Subject: Stink Bug?
Location: Raymond, GA
March 17, 2015 11:13 am
I found this bug in the woods, and when I went to take a picture of it, it was partially obscured by leaves. I used a stick to brush the leaves away for a better view. When I did this is “popped” and released some sort of white cloud. After it did that, it scrunched up into a ball, and I was afraid I had accidentally hurt it. I used a leaf to transfer it to a piece of wood, and lo and behold, it sprang up and darted off! While I was relieved, i was wondering what caused it to make that popping noise. I thought maybe a “Stink Bug” of some sort, but couldn’t find any pictures of one that looked similar online, nor, now that I think about it, was there any unpleasant smell. I thought the red coloration was very pretty, but I’m sure other insects take it as a warning. Any idea what this little guy is?
Update: March 19, 2015
Hey, I sent in a letter under the title “Stink Bug?” After doing some research, I think I identified it as the Bombardier beetle (Brachinus species). However, when I looked on your site, all I could find was the False Bombardier beetle. I’m not sure if I misidentified this.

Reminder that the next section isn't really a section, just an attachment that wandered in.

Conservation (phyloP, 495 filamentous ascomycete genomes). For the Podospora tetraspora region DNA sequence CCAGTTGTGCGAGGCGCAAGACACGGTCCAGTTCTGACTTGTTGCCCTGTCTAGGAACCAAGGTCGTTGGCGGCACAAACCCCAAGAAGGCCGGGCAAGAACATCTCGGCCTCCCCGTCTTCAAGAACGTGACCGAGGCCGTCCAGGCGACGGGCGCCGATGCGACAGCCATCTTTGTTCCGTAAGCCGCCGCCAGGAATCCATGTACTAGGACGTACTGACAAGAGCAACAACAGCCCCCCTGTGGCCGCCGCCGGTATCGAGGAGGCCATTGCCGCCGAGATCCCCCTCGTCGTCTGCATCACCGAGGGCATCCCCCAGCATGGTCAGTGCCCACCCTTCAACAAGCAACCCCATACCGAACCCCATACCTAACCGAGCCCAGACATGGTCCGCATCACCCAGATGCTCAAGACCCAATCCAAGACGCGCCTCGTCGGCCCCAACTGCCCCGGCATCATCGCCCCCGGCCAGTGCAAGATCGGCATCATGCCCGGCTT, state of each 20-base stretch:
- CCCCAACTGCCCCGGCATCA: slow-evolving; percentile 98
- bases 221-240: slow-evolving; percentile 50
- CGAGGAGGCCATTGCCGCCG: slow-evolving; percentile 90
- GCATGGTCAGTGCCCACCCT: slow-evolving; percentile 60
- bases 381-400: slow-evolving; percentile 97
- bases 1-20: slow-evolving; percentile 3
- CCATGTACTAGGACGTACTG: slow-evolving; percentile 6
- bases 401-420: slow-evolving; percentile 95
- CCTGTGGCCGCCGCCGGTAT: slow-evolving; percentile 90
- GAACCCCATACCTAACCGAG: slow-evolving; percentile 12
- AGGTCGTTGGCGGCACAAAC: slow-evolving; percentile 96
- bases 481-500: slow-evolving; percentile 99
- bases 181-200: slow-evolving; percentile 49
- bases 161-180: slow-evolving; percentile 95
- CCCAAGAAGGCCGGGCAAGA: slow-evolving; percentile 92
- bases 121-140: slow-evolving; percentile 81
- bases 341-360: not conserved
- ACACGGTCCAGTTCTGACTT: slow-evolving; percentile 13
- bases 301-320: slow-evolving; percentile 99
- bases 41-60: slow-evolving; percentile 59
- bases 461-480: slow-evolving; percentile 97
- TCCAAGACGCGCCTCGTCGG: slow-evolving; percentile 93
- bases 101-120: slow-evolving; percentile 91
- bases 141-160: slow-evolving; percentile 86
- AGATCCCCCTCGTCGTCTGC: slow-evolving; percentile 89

We are so excited you wrote back to us, which prompted us to locate your original email. This was an especially hectic week for our tiny editorial staff and we missed your original submission. We are positively thrilled to be able to include your images of a Bombardier Beetle on our site because as you have observed, we only have images of False Bombardier Beetles, also members of the Ground Beetle family Carabidae, but in a different genus and recognizable by the black, not red head. We are also thrilled with the written observations you provided. The popping sound you heard is explained on BugGuide: “Adults have chemical defenses, ejecting toxic, foul-smelling gases from their abdomen with a loud popping sound. The explosive brew is composed of hydrogen peroxide, hydroquinone, and catalytic enzymes.” Wired has a wonderful article on Bombardier Beetles which incudes: “There are hundreds of species of bombardier beetles all over the world, with various defensive mechanisms. Some have non-explosive, foamy excretions of chemicals, while others like the African bombardier beetle can actually aim their explosive spray in virtually any direction like an angry lawn sprinkler.”